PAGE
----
Welcome to the Genomics Forum blog

Based at The University of Edinburgh, the ESRC Genomics Policy and Research Forum is part of the ESRC Genomics Network and pioneers new ways to promote and communicate social research on the contemporary life sciences.

Wednesday, 27 March 2013

The Evaporation of Things, distilled

Ken MacLeod at the Evaporation of Things

Social science has a permanent problem of identifying its objects of study. The relationships, interactions, institutions, organizations and other aspects of society may have all sorts of things connected with them that we can see and touch, such as houses and police stations and pound coins and wedding rings, but the relationships themselves they aren't stuff you can spot on CCTV. Identifying new or hitherto unnoticed goings-on between people or in their minds or in how they relate to the world around them is always going to be tricky and contestable. Is such-and-such a one-off, a will-o-the-wisp, or is it, as the fashion columnists would say, a thing? (This usage of 'a thing' has definitely become a thing.)

Artists, at least the kind of artists who cause outrage and bafflement when their work is exhibited in the Tate, have a similar problem. You want your work to glom onto something significant and say something about it that makes sense to yourself if to no one else, and you're allowed to do that with any material at all within the law and health and safety regulations: bits of tin, wire, plaster of Paris, marble, bronze, paint, canvas, neon tubes, dust bunnies, pickled shark... If you're very clever and /or lucky, you might hit on exactly the right expression for some feeling or situation or condition that no one has quite put their finger on before. Fame, fortune, and an angry editorial in the Daily Mail await.

So there they are, social scientists and artists, looking about, antennae quivering, alert for the new. Might they sometimes help each other lock onto the same scent?

Last week I attended a symposium at Inspace, the arts venue of Edinburgh University's Informatics Department. The space is functionally divided between an auditorium and a gallery, and is so modern it aches -- literally enough after a while, as the audience sits on thin cushions scattered along steps. The event, initiated by the Genomics Forum, brought together social scientists, natural scientists, and artists. I was there to blog the event's first day; Pat Kane, currently a visiting fellow at the Forum, would cover the second. The question the symposium asks, I suppose, is: 'Is the question "Where is the thing?" becoming a thing?' Its hashtag is #eot13. Its rubric:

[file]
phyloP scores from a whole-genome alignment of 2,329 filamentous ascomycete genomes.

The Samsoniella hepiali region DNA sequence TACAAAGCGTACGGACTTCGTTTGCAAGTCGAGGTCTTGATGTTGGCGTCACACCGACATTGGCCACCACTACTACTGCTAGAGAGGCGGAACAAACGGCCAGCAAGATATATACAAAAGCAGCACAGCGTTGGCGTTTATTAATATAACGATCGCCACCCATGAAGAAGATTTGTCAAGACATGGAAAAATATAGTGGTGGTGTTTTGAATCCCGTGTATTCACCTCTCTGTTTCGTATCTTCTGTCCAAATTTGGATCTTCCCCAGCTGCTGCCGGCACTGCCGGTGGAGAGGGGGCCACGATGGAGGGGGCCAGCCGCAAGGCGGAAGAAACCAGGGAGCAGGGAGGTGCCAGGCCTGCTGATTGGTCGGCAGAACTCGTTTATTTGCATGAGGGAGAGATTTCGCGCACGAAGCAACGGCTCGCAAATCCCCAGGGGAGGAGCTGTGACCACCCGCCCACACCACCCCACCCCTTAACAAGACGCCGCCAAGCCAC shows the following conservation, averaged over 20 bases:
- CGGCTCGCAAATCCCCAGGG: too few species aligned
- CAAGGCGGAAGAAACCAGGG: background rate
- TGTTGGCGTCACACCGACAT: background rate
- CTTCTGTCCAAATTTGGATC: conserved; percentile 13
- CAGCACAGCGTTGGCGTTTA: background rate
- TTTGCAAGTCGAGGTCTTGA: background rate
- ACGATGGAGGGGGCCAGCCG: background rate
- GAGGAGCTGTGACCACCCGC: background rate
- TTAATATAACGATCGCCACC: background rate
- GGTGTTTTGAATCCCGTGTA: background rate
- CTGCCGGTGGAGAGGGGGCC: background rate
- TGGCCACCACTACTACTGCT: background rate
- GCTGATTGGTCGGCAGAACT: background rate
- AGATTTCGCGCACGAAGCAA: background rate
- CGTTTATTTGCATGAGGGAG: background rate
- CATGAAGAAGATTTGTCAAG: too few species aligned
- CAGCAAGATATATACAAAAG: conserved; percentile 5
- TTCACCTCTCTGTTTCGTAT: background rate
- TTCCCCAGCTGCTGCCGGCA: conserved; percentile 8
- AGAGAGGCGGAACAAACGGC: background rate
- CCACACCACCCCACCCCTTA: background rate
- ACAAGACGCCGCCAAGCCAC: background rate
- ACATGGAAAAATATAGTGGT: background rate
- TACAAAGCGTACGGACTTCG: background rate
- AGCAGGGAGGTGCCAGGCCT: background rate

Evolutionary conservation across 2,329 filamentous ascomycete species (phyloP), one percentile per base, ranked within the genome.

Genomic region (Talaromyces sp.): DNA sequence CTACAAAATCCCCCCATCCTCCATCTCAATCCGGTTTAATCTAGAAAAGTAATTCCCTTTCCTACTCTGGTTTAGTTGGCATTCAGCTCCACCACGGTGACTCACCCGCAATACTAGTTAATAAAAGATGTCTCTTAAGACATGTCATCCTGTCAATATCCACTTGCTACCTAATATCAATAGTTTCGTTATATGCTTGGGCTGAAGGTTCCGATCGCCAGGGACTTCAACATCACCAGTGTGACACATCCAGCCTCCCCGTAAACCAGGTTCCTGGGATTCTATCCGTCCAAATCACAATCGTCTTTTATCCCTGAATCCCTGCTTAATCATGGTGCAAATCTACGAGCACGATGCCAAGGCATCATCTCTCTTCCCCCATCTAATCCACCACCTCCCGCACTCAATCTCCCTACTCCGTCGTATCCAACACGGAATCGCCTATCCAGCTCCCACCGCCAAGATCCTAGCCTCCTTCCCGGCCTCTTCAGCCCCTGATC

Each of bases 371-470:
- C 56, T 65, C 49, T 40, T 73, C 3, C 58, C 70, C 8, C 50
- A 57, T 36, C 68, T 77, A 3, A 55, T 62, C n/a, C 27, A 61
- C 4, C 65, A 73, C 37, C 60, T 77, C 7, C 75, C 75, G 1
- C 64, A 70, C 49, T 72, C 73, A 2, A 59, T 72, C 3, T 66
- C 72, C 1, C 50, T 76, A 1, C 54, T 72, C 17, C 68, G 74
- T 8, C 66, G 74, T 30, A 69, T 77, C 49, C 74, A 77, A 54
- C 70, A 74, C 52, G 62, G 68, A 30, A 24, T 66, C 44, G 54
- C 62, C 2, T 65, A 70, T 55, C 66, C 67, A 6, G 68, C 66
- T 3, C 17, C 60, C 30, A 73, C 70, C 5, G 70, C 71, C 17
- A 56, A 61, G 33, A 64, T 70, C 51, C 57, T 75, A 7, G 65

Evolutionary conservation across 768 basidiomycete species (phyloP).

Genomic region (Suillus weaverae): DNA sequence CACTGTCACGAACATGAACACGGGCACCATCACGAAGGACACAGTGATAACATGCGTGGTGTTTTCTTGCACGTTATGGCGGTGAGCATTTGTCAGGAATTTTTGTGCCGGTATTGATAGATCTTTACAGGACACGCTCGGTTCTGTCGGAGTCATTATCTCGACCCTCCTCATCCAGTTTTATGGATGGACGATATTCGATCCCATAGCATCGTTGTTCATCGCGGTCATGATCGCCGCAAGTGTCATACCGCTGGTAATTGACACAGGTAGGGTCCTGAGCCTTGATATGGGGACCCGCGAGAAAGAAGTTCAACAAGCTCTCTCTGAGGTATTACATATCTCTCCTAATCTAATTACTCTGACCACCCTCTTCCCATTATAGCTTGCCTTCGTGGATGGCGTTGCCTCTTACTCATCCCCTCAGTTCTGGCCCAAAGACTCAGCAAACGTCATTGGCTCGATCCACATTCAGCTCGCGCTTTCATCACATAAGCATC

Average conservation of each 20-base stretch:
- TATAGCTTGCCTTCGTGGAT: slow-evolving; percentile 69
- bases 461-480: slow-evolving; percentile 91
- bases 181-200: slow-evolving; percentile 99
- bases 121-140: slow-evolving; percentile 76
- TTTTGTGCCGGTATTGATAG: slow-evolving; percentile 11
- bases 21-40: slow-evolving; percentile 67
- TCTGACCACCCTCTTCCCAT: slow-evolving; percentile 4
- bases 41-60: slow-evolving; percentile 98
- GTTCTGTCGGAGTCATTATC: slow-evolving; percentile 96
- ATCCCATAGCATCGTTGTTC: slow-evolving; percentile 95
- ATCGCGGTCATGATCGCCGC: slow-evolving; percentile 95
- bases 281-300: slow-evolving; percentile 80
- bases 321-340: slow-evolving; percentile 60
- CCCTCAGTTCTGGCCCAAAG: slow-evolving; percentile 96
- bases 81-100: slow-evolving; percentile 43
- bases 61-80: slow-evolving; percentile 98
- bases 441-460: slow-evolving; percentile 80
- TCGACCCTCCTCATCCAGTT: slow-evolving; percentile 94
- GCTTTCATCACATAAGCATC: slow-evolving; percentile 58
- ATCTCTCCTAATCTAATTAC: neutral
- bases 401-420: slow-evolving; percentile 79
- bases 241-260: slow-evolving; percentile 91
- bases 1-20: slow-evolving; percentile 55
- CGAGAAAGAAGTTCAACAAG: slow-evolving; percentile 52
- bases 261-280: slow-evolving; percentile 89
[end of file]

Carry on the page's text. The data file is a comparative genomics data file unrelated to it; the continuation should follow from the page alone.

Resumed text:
The symposium Evaporation of Things is intended to explore the increasingly digital interface to biological ‘things’. From the phylogenetic analysis of plants, to the data representation of the human genome project, studying the subject on a screen has replaced the study of the material artefact. For the general public, astronomy remains a question of looking at the stars in the night sky, whereas for astronomers the use of optical telescopes is a thing of the past – so the question emerges “where is the thing?”

The natural sciences have been prolific in practising not only this evaporation of things but also in reassembling innovative living entities, such as genetically modified organisms, and new creative possibilities are emerging with the advent of the enhancement of the human body with cybertechnologies. This fluidity of the living things is potentiated by interdisciplinary engagements, and entities which are in one minute the subjects of sciences become in the next the raw materials for arts.
Forum Director Steve Yearley welcomed us to the event. Then one of the organisers, Maria Grade Godinho, introduced the session. She explained how she'd trained and worked as a biologist. Encountering genes with patents had brought home to her that what she did in the lab was part of a wider social world, which she wanted to investigate further. Here, she wanted to explore the possibility that the relationship between objects and data wasn't one between matter and mind, but between two different states of matter -- hence the metaphor of evaporation.

Maria's co-organiser Chris Speed of the College of Art kicked off with a clip of the Challenger disaster, with its familiar voice-over of a man reading from the space shuttle's instruments and continuing to relay numbers for several seconds after the rest of America had watched the craft explode live on television. That shocked moment of delayed realisation when someone tapped the announcer's shoulder and pointed to the TV screen was, Chris said, what this symposium was about. He gave other examples: the debris of the later space shuttle crash, Columbia, tagged, connected by strips of tape, and spread across across a floor as a physical database; the flash crash of May 6 2010, as two duelling algorithms dumped stocks in a death spiral only interrupted by physically pulling the plugs; and one of his students' art projects, which consisted of a thick stack of A4, a printout of reports from her iPhone for one day.

The presentations that followed were intriguing, varied, and of high quality. Mike Phillips took us from the melting Wicked Witch to the unease-inducing ambiguities of how scientific imaging converts numbers to visuals. Synthetic biologist Vincent Danos took us ever deeper into the molecular structure of starch and the phenomenology of mathematical modelling. Laura Beloff charmed and delighted with her sci-art projects, starting with a portable 'space station for fruit flies'. Sociologist Gill Haddow walked us through how 'human' became in some contexts legally defined in terms of percentages of DNA.